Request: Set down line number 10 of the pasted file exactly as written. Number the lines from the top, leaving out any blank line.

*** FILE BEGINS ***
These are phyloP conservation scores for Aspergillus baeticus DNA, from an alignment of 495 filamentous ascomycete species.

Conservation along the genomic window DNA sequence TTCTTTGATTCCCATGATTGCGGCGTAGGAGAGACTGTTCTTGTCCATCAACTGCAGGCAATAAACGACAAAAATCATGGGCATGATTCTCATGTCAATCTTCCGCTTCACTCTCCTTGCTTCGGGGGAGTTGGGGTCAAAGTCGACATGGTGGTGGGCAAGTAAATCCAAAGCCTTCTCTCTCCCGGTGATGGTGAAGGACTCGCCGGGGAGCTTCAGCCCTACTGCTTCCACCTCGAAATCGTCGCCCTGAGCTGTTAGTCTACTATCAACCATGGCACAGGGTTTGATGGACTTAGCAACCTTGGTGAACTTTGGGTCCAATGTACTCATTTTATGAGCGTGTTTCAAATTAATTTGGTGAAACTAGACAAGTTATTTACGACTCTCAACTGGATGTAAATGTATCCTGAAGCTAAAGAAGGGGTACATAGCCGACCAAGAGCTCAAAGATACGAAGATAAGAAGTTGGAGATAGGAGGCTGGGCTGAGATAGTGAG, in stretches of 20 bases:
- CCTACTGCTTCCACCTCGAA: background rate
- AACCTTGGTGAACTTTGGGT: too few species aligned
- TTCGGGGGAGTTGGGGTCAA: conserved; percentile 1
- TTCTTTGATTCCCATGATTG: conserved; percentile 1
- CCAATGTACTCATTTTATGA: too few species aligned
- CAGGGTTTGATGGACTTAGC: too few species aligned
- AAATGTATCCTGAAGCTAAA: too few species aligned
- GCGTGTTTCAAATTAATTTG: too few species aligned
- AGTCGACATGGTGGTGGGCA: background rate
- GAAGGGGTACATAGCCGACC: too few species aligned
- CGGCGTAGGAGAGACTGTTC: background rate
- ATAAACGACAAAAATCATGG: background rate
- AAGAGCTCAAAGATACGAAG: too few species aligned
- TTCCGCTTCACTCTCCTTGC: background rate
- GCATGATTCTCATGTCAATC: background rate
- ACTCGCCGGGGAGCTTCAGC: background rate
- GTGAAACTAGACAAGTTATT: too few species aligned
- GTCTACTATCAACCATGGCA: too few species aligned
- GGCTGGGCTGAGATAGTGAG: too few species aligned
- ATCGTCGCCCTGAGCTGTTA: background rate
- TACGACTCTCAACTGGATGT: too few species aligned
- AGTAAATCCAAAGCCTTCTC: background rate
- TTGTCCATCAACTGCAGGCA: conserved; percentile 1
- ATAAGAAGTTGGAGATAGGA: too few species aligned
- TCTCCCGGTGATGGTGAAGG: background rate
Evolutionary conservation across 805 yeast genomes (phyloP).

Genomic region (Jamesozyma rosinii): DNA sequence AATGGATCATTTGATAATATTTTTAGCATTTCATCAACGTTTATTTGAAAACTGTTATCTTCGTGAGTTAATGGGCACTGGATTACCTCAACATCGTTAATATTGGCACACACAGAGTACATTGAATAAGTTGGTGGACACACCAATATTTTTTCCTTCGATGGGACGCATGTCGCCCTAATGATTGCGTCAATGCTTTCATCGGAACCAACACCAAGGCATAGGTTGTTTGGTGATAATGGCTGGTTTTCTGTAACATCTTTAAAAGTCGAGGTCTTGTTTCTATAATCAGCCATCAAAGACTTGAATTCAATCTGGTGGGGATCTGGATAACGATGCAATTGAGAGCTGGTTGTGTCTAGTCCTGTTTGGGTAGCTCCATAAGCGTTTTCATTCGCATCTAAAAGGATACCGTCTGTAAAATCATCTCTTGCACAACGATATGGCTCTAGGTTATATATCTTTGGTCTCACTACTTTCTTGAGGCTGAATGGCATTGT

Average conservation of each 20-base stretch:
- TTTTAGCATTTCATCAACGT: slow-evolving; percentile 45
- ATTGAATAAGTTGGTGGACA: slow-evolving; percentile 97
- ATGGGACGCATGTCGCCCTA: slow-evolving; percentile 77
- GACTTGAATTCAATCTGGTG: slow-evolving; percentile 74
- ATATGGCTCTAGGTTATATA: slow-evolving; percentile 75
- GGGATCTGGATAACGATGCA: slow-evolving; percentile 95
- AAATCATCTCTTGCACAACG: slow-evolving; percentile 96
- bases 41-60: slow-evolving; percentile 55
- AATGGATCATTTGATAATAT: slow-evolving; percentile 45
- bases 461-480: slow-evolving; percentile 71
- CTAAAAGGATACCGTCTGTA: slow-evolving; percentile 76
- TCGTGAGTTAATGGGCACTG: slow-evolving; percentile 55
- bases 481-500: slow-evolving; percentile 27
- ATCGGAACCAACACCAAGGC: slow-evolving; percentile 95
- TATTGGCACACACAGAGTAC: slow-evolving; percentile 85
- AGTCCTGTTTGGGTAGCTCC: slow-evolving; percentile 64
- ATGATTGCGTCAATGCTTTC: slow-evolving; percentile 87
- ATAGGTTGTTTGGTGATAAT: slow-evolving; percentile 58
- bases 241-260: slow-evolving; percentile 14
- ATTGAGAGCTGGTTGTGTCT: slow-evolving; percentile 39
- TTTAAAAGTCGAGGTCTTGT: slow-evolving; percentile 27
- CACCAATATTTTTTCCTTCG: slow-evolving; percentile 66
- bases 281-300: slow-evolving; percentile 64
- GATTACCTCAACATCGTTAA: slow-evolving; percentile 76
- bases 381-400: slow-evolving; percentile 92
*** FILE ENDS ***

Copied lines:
- GCGTGTTTCAAATTAATTTG: too few species aligned